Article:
The photograph shows a gross cross section. A, Cross section through the middle third of the melolabial fold. Arrows indicate transition between the malar fat pad (asterisk) and the melolabial (dagger) and buccal (white arrowhead) extension of the buccal fat pad. The black arrowhead indicates the masseter muscle. Double dagger, the thin layer of subcutaneous fat over the orbicularis oris muscle. B, Cross section through cheek along the zygomaticus major muscle (dagger). The plane of this muscle divides the overlying malar fat pad (asterisk) from the underlying buccal extension of the buccal fat pad (double dagger), which acts as a gliding pad for this muscle.
Fascial bands from the levator labii superioris alaeque nasi muscle insert into the upper third of the melolabial fold. Sublevator extension of the buccal fat pad (asterisk) fills the sublevator space. Dagger, the levator anguli oris muscle. Double dagger, the levator labii superioris alaeque nasi muscle, which is the roof of the sublevator space. The arrow points to the insertion of the levator labii alaeque nasi.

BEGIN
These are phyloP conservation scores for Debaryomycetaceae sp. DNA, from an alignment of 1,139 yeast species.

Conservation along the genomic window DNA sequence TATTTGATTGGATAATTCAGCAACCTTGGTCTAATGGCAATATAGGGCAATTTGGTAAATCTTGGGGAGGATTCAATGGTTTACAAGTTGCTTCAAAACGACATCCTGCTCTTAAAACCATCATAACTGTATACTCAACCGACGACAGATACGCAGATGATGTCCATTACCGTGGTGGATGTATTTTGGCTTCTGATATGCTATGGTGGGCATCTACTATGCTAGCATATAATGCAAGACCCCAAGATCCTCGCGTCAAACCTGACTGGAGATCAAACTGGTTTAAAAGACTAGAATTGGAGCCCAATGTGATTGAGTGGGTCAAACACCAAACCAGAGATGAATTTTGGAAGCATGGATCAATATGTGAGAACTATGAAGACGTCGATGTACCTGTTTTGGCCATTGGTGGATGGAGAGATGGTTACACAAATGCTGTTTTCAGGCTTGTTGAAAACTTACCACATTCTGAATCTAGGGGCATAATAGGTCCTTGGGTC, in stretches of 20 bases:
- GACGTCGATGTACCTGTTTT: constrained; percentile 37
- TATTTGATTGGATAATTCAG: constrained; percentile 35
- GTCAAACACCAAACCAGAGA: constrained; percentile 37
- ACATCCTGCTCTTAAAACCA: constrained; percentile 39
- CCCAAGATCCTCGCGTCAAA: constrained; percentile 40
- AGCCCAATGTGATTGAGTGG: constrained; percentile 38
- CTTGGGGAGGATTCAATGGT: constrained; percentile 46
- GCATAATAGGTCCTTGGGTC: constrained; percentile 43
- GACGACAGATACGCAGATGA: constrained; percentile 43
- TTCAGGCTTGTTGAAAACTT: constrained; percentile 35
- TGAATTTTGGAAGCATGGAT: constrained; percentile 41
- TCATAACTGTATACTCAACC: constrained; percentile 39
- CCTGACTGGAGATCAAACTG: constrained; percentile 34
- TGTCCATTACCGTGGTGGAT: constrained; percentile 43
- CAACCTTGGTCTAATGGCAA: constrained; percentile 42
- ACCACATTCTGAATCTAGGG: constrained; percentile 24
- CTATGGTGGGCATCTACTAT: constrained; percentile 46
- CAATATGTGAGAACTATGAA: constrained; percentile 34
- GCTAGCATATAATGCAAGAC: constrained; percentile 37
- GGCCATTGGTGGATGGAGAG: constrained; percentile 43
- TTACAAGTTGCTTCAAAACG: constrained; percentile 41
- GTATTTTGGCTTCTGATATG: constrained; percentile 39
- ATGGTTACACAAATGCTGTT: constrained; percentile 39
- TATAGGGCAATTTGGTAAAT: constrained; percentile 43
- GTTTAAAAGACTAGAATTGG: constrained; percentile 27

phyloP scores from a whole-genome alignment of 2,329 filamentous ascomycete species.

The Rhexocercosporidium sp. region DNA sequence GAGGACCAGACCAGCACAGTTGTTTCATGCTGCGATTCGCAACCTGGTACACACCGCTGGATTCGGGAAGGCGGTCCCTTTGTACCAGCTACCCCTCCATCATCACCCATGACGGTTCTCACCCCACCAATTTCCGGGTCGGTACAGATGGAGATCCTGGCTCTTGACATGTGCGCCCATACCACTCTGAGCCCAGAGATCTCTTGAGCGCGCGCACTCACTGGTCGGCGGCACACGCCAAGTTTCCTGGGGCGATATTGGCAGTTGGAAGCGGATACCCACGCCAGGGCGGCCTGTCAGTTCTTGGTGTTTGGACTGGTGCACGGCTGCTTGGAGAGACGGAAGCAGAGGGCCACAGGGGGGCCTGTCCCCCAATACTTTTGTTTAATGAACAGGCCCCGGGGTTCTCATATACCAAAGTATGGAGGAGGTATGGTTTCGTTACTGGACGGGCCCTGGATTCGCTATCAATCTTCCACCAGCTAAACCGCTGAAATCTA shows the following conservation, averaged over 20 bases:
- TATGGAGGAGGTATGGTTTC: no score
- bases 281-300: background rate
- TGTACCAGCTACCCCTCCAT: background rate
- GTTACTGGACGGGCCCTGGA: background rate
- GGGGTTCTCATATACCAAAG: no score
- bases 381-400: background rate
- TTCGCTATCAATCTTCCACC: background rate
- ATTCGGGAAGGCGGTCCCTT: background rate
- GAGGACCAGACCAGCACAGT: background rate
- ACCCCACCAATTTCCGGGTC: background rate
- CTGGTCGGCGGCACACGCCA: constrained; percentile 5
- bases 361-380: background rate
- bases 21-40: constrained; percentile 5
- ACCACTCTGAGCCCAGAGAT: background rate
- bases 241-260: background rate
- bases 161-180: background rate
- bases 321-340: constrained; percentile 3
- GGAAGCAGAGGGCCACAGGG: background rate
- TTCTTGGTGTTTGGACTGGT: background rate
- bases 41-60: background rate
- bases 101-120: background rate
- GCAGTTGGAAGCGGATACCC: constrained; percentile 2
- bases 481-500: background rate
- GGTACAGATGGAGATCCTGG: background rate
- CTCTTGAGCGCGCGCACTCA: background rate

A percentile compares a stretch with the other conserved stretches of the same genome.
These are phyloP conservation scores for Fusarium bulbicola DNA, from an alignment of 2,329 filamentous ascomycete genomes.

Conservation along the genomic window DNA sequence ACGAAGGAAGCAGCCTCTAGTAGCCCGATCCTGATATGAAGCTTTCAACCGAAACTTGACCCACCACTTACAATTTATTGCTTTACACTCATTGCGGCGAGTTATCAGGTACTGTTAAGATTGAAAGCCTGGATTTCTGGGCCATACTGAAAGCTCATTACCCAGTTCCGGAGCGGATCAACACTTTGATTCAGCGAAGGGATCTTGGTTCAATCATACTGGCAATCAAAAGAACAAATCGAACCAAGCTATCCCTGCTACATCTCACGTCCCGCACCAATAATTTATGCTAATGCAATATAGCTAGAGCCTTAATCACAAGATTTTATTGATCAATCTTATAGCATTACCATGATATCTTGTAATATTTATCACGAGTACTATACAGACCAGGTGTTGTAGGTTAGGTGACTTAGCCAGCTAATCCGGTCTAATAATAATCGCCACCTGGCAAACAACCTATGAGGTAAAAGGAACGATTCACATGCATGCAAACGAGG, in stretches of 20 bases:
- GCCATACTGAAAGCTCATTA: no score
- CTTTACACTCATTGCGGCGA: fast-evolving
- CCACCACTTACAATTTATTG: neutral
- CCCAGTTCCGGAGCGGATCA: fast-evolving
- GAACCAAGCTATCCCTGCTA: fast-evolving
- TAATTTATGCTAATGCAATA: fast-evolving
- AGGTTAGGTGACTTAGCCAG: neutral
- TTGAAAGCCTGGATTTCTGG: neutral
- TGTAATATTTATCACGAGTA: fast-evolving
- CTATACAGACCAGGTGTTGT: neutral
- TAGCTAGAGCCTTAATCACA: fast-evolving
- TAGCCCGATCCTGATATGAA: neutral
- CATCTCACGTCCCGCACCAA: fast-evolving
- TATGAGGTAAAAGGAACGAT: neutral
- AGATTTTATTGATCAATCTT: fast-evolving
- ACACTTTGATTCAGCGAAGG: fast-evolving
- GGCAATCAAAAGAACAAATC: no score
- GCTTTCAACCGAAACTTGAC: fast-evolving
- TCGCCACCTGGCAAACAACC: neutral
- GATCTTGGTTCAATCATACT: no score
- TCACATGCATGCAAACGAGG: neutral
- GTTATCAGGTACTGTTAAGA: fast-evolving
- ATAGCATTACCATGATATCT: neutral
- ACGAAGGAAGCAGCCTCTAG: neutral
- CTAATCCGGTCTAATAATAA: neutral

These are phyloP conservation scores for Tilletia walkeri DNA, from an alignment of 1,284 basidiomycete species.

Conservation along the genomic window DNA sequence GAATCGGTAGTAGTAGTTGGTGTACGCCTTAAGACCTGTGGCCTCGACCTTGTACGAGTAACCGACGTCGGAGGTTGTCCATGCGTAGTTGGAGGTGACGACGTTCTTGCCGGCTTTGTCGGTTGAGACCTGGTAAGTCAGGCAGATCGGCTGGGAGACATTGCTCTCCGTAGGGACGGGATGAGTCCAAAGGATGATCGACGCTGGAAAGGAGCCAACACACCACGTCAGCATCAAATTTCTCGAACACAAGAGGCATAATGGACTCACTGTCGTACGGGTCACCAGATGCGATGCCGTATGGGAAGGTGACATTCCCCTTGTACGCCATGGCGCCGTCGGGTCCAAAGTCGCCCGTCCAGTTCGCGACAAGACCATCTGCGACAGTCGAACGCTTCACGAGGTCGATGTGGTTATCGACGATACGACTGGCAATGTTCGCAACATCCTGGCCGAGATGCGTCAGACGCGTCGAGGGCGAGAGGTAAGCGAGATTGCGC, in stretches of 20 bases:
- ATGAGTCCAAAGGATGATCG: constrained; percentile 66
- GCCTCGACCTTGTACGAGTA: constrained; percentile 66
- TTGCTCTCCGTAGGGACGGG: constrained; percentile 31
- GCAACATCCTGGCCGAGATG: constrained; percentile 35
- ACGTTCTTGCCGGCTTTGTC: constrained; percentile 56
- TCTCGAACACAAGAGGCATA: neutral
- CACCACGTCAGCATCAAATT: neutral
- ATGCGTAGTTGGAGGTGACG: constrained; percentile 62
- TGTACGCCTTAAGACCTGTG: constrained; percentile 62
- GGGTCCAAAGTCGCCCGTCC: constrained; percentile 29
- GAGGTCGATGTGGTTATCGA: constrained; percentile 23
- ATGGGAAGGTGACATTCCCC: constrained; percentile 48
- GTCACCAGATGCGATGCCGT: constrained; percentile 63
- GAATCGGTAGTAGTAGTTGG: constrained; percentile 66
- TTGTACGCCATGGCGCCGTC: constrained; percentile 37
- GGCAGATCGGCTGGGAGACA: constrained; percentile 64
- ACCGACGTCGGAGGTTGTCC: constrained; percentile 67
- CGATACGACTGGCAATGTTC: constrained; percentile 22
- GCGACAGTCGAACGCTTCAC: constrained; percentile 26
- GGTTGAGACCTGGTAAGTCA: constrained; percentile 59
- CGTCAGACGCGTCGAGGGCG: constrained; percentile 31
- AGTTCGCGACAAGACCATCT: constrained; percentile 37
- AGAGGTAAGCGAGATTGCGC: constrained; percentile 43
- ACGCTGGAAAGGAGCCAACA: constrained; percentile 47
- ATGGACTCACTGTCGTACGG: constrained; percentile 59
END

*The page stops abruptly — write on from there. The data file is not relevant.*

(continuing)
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Gassner HG, Rafii A, Young A, Murakami C, Moe KS, Larrabee WF. Surgical Anatomy of the Face: Implications for Modern Face-lift Techniques. Arch Facial Plast Surg. 2008;10(1):9–19. doi:10.1001/archfacial.2007.16
Copyright 2008 American Medical Association. All Rights Reserved. Applicable FARS/DFARS Restrictions Apply to Government Use.2008
Objective: To delineate the anatomic architecture of the melolabial fold with surrounding structures and to elucidate potential implications for face-lift techniques.